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pipenv install --target /path/to/my/virtualenv/folder #746

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foxmask opened this Issue Sep 28, 2017 · 30 comments

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foxmask commented Sep 28, 2017

Hi,

Could it be possible to create the virtualenv in the folder of our choice instead of ~/.local/share/virtualenvs/ ?

for example

pipenv install --target ~/fox_venv/projectA

which will create the venv in ~/fox_venv/projectA and not in ~/.local/share/virtualenvs/projectA-XdFl1243x

Regards

@nateprewitt

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nateprewitt commented Sep 28, 2017

Hey @foxmask, you can set the PIPENV_VENV_IN_PROJECT environment variable to have pipenv place the .venv directory inside your project rather than with the others in .local.

This is likely the closest we'll get to your current request for now. Hopefully that helps accomplish what you're looking for. Thanks for taking the time to check in on this!

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foxmask commented Sep 28, 2017

I saw it but the ~/fox_venv/projectA/.venv/ folder is not the folder I've chosen, but if it's how that has to work, I bow.

@davipo

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davipo commented Sep 28, 2017

See https://docs.pipenv.org/advanced.html#custom-virtual-environment-location
I've got this line in ~/.bash_profile (on macOS):
export WORKON_HOME=$HOME/.virtualenvs
Maybe you could set WORKON_HOME when switching projects.

@hellupline

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hellupline commented Oct 6, 2017

the pip install --target have other uses than using a venv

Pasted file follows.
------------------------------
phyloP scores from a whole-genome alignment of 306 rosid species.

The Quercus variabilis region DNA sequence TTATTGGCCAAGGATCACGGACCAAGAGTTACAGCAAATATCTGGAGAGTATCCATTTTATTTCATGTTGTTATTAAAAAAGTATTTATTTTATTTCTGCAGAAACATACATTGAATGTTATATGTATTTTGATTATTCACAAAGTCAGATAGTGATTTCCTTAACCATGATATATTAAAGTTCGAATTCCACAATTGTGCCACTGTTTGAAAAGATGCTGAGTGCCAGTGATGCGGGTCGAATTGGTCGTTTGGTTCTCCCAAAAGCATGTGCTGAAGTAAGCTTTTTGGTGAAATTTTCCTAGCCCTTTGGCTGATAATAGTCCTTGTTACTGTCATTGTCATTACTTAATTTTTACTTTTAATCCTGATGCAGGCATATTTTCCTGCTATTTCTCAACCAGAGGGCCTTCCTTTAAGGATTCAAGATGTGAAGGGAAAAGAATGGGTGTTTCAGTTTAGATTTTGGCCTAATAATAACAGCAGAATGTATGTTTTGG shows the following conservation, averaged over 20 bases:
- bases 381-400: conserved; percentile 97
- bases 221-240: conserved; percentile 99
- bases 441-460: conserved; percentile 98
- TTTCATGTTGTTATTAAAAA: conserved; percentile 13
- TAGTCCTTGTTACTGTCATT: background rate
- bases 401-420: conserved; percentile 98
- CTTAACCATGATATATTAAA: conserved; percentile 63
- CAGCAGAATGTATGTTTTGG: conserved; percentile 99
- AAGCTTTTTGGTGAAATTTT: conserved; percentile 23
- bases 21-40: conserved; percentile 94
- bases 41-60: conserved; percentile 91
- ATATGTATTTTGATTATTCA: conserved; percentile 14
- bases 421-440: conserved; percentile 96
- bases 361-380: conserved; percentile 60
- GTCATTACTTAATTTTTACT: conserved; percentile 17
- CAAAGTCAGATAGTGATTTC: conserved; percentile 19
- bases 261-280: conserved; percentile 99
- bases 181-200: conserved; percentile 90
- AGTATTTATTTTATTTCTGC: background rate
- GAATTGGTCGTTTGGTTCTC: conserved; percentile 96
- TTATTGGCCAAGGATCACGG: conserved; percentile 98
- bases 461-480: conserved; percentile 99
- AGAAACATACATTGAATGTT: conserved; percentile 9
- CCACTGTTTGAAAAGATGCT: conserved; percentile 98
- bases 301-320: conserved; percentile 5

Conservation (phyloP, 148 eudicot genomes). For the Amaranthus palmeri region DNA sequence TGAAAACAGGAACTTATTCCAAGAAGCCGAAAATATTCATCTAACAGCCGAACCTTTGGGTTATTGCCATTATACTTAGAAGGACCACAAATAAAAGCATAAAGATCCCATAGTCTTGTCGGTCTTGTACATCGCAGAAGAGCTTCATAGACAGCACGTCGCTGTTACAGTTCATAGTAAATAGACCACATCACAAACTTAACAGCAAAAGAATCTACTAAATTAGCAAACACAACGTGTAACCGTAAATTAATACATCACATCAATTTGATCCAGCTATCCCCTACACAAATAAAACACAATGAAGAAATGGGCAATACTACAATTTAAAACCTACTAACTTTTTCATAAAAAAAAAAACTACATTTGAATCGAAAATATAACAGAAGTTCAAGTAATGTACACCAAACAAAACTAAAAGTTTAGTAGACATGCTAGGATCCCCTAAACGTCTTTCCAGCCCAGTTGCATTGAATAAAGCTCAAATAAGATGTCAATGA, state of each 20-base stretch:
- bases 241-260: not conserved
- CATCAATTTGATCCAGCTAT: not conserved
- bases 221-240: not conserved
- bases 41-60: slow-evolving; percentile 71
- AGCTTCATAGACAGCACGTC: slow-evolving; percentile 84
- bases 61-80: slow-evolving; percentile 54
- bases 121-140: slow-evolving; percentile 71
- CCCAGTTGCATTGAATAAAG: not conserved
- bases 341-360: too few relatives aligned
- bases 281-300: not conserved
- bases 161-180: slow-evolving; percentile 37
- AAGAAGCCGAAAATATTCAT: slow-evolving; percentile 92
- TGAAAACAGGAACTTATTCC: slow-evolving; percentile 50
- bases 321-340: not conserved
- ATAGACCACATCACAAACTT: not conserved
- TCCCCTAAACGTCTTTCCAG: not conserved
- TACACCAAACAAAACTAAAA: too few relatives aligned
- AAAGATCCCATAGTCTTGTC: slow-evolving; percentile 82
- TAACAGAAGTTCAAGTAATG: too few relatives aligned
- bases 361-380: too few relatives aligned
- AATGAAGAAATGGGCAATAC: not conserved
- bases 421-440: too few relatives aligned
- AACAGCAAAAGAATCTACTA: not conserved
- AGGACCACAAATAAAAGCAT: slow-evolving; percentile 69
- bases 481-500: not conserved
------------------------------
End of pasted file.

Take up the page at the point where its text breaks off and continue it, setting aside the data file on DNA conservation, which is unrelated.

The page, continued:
I use pip install --target dist/ libs/lib1 libs/lib2 .... app/src to create a dist.tar.gz with all dependencies and then I use docker add plus PYTHONPATH to bundle the application with custom libraries

I would be really good to use pipenv install --target dist/ with its lockfile

@rajasimon

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rajasimon commented Nov 30, 2017

I want this feature too. I've the private repo to be included in vendor/ folder. It will be nice pipenv have this feature like

botter-library = {git = "ssh://git@server/user/repo", ref = "v0.0.1", target = 'vendor'}
@mdeguzis

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mdeguzis commented Feb 2, 2018

It is a shame that there can't be a hook that just sets WORKON_HOME for that invocation or set's it for the project context.

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techalchemy commented Feb 2, 2018

@mdeguzis the workaround we've suggested in the past is to use a tool like direnv to handle the context switching for you

@jakul

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jakul commented Mar 5, 2018

I was able to workaround with:

pipenv run pip install --target dist/
@kevinkjt2000

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kevinkjt2000 commented May 11, 2018